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The Return of the Feudal World?

July 26, 2018 • EMERGING TRENDS, CRITICAL ANALYSIS, Capitalism in the 21st Century, World Politics, Global Giants, Editor’s Choice, In-depth, World Development

By John Hulsman and Boris Liedtke

In today’s post-industrial economy, it is evident that world politics is under radical restructuring. More precisely, as the authors argue, the model of nation-state has come under attack from below – in the form of a deteriorating level of trust by the people towards their elected or unelected representatives – as well as from above, by failing to provide appropriate answers to an ever more globalised world. With the nation-states’ apparent inability to withstand 21st century challenges, how then can our modern world move forward?

 

“The life of the nation is secure only when the nation is honest, truthful, and virtuous.”

– Frederick Douglass, Speech given on the 23rd anniversary of the Emancipation Proclamation, 1885

In the spirit of the words of the great American abolitionist, we aim to be ruthlessly honest and truthful, even if this journey leads us directly to the great conundrum of our multipolar age: The nation-state simply isn’t working very well anymore — especially in terms of delivering effective policy governance, even as its staying power seems beyond dispute.

It is this paradox that explains much of what ails our present world, why “nothing seems to be working”. And indeed, the present record of the nation-state, undoubtedly the dominant present vehicle for global governance, seems to have missed the mark at every turn. Recently, there has been a collapse of nation-states in the developing world, creating governance black holes that have led to catastrophe in places like Somalia, Iraq, Syria, and the Democratic Republic of the Congo (DROC).

These nation-states have failed in their basic function of being able to keep internal order, largely because politically their governance structures are not a representation of the political realities on the ground in each country, meaning they have come to be little more than geographical expressions, not nation-states imbued with the political power to effectively promote internal stability.

However, it is also in the supposedly well-governed developed world that the nation-state has showed its recent glaring inadequacies. Be it the Lehman Brothers Crisis (which unleashed the global Great Recession), the endless, endemic euro crisis of the European Mediterranean countries, or the calamity of America’s adventurism in Iraq replete with botched intelligence and botched post-war planning the nation-state seems to be showing its age, not delivering on its grandiose claims to facilitate both global governance and political and economic stability for its people.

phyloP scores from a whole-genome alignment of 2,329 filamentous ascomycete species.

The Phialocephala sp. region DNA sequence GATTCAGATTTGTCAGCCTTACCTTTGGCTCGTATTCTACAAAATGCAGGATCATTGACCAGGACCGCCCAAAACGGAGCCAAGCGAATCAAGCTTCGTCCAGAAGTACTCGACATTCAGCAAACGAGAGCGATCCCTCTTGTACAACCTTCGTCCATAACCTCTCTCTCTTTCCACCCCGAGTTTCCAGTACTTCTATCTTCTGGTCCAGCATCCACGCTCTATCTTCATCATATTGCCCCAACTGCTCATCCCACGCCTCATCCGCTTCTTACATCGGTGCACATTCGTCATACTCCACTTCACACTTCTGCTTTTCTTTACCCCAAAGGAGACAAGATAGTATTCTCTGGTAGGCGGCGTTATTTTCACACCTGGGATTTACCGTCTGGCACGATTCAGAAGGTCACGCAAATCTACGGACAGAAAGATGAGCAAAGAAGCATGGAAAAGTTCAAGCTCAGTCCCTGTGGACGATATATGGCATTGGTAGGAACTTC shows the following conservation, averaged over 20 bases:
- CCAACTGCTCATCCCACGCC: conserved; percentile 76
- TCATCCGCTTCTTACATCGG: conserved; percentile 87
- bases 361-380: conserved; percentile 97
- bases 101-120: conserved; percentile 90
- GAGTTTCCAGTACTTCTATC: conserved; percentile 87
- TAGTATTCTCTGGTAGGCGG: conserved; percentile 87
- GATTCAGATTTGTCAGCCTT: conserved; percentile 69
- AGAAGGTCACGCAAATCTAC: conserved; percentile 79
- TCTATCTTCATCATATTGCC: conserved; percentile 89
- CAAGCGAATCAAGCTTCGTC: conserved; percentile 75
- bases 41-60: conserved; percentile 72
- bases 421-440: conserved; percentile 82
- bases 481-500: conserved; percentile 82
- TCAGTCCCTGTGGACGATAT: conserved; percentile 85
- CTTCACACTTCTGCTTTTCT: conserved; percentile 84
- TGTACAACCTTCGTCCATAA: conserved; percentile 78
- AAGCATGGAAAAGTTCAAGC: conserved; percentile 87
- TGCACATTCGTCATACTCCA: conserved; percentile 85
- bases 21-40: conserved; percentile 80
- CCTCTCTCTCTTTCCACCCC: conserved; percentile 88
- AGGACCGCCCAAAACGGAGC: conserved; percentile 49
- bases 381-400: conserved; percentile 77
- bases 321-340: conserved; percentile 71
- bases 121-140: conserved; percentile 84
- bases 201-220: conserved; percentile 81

We shall argue that the model of the nation-state has come under attack from below – in the form of a deteriorating level of trust by the people towards their elected or unelected representatives – as well as from above, by failing to provide appropriate answers to an ever more globalised world.

But if the nation-state does seem to have flatly failed lately at every turn, nor is it about to be replaced. Contrary to the fevered imaginings of European Federalists, the nation-state cannot simply be wished away as an annoying anachronism of a bygone age.

 
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About the Authors

Dr John C. Hulsman is President and Managing Partner of John C. Hulsman Enterprises, a prominent global political-risk consulting firm. His new book, To Dare More Boldly: The Audacious Story of Political Risk, was published by Princeton University Press in April and is available on Amazon. He lives in Milan, Italy.

Dr Boris N. Liedtke is the Distinguished Executive Fellow at INSEAD Emerging Markets Institute and has over twenty years experience in the financial sector. He was the CEO of the largest bank by assets in Luxemburg and board member for Operations at the largest German fund manager. He is author of numerous articles on finance and trade as well as having received his PhD from the London School of Economics for the publication of Embracing a Dictatorship by MacMillan.

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